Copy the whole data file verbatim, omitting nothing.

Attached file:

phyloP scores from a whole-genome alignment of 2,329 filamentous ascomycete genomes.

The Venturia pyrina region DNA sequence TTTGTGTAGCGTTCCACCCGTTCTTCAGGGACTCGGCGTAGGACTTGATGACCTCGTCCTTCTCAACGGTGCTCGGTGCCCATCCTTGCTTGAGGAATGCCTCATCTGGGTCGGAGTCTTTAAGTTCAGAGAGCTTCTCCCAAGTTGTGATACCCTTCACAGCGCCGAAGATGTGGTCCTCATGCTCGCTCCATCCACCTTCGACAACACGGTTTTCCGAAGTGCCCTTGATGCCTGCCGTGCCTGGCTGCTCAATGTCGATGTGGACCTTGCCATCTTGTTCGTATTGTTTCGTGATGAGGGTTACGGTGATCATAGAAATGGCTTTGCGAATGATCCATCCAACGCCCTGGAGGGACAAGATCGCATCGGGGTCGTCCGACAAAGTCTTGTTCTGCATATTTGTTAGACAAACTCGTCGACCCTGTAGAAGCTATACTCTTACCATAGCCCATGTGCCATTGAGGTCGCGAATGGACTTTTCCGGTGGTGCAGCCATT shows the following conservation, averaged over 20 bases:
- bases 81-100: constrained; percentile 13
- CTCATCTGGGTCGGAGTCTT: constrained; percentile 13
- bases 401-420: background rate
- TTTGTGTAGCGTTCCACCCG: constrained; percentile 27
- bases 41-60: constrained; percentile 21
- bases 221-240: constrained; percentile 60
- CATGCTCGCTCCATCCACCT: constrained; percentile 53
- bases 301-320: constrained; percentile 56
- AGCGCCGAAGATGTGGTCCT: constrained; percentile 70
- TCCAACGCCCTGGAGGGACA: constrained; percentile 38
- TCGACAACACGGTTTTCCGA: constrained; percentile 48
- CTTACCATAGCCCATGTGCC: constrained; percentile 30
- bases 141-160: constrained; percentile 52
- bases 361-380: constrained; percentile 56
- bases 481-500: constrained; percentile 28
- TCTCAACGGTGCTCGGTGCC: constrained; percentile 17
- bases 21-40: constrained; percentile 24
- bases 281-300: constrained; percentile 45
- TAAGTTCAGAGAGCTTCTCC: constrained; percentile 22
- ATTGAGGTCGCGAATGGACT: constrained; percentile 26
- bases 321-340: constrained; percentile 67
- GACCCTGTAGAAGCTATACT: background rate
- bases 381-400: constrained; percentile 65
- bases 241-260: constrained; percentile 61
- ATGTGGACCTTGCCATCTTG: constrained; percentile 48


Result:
phyloP scores from a whole-genome alignment of 2,329 filamentous ascomycete genomes.

The Venturia pyrina region DNA sequence TTTGTGTAGCGTTCCACCCGTTCTTCAGGGACTCGGCGTAGGACTTGATGACCTCGTCCTTCTCAACGGTGCTCGGTGCCCATCCTTGCTTGAGGAATGCCTCATCTGGGTCGGAGTCTTTAAGTTCAGAGAGCTTCTCCCAAGTTGTGATACCCTTCACAGCGCCGAAGATGTGGTCCTCATGCTCGCTCCATCCACCTTCGACAACACGGTTTTCCGAAGTGCCCTTGATGCCTGCCGTGCCTGGCTGCTCAATGTCGATGTGGACCTTGCCATCTTGTTCGTATTGTTTCGTGATGAGGGTTACGGTGATCATAGAAATGGCTTTGCGAATGATCCATCCAACGCCCTGGAGGGACAAGATCGCATCGGGGTCGTCCGACAAAGTCTTGTTCTGCATATTTGTTAGACAAACTCGTCGACCCTGTAGAAGCTATACTCTTACCATAGCCCATGTGCCATTGAGGTCGCGAATGGACTTTTCCGGTGGTGCAGCCATT shows the following conservation, averaged over 20 bases:
- bases 81-100: constrained; percentile 13
- CTCATCTGGGTCGGAGTCTT: constrained; percentile 13
- bases 401-420: background rate
- TTTGTGTAGCGTTCCACCCG: constrained; percentile 27
- bases 41-60: constrained; percentile 21
- bases 221-240: constrained; percentile 60
- CATGCTCGCTCCATCCACCT: constrained; percentile 53
- bases 301-320: constrained; percentile 56
- AGCGCCGAAGATGTGGTCCT: constrained; percentile 70
- TCCAACGCCCTGGAGGGACA: constrained; percentile 38
- TCGACAACACGGTTTTCCGA: constrained; percentile 48
- CTTACCATAGCCCATGTGCC: constrained; percentile 30
- bases 141-160: constrained; percentile 52
- bases 361-380: constrained; percentile 56
- bases 481-500: constrained; percentile 28
- TCTCAACGGTGCTCGGTGCC: constrained; percentile 17
- bases 21-40: constrained; percentile 24
- bases 281-300: constrained; percentile 45
- TAAGTTCAGAGAGCTTCTCC: constrained; percentile 22
- ATTGAGGTCGCGAATGGACT: constrained; percentile 26
- bases 321-340: constrained; percentile 67
- GACCCTGTAGAAGCTATACT: background rate
- bases 381-400: constrained; percentile 65
- bases 241-260: constrained; percentile 61
- ATGTGGACCTTGCCATCTTG: constrained; percentile 48